||First of all, thank you Rabbis for your time and all that you devote to this site.
I have a question which I hope you wouldn't mind to be a bit more thorough than usual.
What's the story with Lindt (chocolate)? I purchased a few bars in Europe and they did not have a hashgacha. Fast forward a nice while (all the time sitting in my pantry - not me, the chocolates) and voila!, now I see a lot of their products have a Chof-K. Obviously I researched your site yet only found one Q&A on this topic. So happens to be, that my bars in question contain the same exact ingredients as the former questioner presented so I can safely assume that you'd issue the same ruling for me. My problem is, I'm still a bit uncertain because it reads "artificial flavoring" too. How is that taken care of? Our old friend 'batul b'shishim'? What's if they produce it in/on non-kosher (unclean) machinery and the likes? And if it's really that simple, why on only some products was there a hashgacha while other products (which had seemingly equal ingredients) did not have? And what's the difference if it was purchased in the US or EU (according to the research I have been able to conduct, there apparently are different kashrus statuses depending on the "nationality" of the chocolate)?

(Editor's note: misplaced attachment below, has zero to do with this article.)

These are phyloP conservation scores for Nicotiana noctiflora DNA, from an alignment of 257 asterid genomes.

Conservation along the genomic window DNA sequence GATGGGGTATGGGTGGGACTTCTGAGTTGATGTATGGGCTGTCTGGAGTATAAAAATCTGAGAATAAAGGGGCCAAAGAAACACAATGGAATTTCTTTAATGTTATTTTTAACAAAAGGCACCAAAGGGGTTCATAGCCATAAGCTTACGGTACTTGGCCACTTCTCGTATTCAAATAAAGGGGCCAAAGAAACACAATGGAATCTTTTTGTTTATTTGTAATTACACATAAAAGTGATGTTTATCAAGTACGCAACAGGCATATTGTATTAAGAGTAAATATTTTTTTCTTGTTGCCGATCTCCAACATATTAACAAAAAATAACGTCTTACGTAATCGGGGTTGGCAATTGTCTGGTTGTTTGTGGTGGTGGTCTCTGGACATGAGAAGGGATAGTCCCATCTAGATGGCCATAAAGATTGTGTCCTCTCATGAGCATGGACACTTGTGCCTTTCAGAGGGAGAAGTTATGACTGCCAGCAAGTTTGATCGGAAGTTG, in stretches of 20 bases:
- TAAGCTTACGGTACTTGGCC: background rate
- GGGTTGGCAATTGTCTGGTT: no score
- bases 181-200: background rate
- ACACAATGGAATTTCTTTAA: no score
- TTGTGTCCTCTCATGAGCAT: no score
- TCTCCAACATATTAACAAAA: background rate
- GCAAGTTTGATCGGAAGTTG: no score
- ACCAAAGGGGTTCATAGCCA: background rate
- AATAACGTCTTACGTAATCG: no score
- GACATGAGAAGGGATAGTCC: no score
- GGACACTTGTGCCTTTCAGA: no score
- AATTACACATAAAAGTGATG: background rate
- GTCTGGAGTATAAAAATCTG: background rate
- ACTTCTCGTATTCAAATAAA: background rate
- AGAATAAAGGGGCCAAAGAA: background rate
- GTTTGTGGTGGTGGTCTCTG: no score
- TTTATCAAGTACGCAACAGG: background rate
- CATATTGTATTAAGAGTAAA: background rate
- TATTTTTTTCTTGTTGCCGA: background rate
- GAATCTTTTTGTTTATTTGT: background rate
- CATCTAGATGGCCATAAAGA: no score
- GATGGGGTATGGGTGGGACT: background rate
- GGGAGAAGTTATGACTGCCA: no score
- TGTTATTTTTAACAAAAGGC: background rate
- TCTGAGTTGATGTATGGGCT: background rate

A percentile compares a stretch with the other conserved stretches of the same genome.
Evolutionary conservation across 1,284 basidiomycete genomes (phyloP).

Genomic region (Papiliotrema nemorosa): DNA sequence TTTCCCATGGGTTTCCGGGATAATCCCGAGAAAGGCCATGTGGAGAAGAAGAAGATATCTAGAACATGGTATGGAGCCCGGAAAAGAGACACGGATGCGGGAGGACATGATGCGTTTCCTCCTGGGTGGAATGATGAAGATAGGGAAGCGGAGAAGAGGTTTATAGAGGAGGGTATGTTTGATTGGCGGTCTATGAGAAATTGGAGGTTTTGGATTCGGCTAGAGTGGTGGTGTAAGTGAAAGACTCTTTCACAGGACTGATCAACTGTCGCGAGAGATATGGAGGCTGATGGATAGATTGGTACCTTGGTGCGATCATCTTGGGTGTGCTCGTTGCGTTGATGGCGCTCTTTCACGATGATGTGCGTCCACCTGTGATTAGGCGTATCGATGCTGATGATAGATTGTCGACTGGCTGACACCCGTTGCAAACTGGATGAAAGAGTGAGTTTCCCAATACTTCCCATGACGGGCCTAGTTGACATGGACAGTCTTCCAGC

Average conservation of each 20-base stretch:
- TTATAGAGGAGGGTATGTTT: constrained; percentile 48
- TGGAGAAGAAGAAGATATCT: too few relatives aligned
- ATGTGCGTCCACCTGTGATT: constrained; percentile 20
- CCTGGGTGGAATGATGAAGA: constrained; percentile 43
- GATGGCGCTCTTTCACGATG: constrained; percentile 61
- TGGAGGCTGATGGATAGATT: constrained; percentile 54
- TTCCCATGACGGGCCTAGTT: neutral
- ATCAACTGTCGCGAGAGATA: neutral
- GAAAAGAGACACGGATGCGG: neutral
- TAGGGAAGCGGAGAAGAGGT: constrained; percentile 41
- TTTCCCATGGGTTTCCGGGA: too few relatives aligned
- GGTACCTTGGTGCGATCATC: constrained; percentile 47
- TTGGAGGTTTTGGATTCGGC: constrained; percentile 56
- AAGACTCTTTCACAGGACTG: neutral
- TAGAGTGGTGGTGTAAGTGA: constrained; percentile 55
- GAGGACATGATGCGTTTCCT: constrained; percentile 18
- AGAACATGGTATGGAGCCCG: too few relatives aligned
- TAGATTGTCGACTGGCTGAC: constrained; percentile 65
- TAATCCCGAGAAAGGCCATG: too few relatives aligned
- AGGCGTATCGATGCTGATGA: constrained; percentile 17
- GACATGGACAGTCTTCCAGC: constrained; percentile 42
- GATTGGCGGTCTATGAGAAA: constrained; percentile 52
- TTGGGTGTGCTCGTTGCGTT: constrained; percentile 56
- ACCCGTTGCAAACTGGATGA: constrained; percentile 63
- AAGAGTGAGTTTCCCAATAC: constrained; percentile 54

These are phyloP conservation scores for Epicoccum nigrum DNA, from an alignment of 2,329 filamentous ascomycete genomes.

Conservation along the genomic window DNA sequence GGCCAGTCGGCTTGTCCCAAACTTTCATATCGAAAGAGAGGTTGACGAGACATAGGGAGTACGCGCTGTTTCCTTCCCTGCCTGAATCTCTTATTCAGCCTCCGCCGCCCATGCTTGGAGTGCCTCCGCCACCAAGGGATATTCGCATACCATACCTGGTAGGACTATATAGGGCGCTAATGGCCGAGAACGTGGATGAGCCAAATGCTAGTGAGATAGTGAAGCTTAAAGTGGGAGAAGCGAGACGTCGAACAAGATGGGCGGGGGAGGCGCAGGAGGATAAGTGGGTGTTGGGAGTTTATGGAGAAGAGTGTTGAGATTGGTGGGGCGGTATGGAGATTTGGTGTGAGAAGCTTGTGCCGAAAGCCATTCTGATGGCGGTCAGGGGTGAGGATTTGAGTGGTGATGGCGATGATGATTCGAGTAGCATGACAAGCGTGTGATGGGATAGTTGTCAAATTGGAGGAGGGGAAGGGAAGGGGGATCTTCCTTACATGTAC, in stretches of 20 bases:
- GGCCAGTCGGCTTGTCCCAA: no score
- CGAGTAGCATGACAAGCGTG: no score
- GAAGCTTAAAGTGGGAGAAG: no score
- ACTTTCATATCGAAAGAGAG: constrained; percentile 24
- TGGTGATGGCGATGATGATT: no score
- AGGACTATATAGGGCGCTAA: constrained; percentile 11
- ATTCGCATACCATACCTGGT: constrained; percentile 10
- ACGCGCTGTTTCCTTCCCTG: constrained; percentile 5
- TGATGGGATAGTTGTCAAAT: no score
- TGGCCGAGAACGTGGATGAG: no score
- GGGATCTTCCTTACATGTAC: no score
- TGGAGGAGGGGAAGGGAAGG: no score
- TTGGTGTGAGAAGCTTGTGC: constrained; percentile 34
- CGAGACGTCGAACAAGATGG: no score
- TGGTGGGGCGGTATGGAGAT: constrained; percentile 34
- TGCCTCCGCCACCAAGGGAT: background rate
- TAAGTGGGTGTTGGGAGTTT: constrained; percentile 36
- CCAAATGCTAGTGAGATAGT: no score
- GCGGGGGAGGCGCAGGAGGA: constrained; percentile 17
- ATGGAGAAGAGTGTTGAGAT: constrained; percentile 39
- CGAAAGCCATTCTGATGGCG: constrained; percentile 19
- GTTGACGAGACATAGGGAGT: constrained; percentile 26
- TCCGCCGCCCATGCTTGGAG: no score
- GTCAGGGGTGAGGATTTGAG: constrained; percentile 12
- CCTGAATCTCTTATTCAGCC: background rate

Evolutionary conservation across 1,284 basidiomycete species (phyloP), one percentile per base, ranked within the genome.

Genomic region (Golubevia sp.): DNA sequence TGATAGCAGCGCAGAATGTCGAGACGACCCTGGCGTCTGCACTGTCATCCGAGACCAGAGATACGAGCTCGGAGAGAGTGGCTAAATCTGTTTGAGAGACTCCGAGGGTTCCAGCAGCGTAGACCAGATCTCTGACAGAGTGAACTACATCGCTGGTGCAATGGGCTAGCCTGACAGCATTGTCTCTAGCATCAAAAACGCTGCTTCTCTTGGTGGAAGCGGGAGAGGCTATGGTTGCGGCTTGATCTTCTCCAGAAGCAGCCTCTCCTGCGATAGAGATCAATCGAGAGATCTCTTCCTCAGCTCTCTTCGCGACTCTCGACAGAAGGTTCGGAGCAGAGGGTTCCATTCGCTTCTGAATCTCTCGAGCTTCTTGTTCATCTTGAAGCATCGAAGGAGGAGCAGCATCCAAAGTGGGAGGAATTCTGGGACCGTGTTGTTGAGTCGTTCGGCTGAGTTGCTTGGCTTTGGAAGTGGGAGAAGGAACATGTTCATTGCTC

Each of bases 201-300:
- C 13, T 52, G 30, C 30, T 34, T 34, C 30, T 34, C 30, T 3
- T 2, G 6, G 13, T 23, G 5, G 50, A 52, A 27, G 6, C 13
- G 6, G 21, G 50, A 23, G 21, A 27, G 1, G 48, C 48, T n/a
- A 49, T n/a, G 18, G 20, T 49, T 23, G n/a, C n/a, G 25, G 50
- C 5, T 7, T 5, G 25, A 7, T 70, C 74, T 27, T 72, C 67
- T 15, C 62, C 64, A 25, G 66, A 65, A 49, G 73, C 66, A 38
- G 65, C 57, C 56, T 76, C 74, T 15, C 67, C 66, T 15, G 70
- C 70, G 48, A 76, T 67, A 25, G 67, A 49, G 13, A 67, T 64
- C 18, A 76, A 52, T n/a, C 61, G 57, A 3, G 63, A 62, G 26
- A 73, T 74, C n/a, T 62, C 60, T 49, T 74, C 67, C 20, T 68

Also, I do have a single bar which contains some more ingredients than the others (and specifically more than the one you responded to a while ago): the flavor is "TOFFEE CRUNCH"; sugar, cocoa butter, toffee pieces (sugar, lactose, butterfat, skim milk, rapeseed lecithin, salt, artificial flavoring [caramel]), milk, chocolate, lactose, skim milk, soya lecithin (emulsifier), barley malt extract, artificial flavoring (vanillin). Kosher?
Again, thank you (both) so much for your time and effort in helping the masses navigate through the kashrus world of today.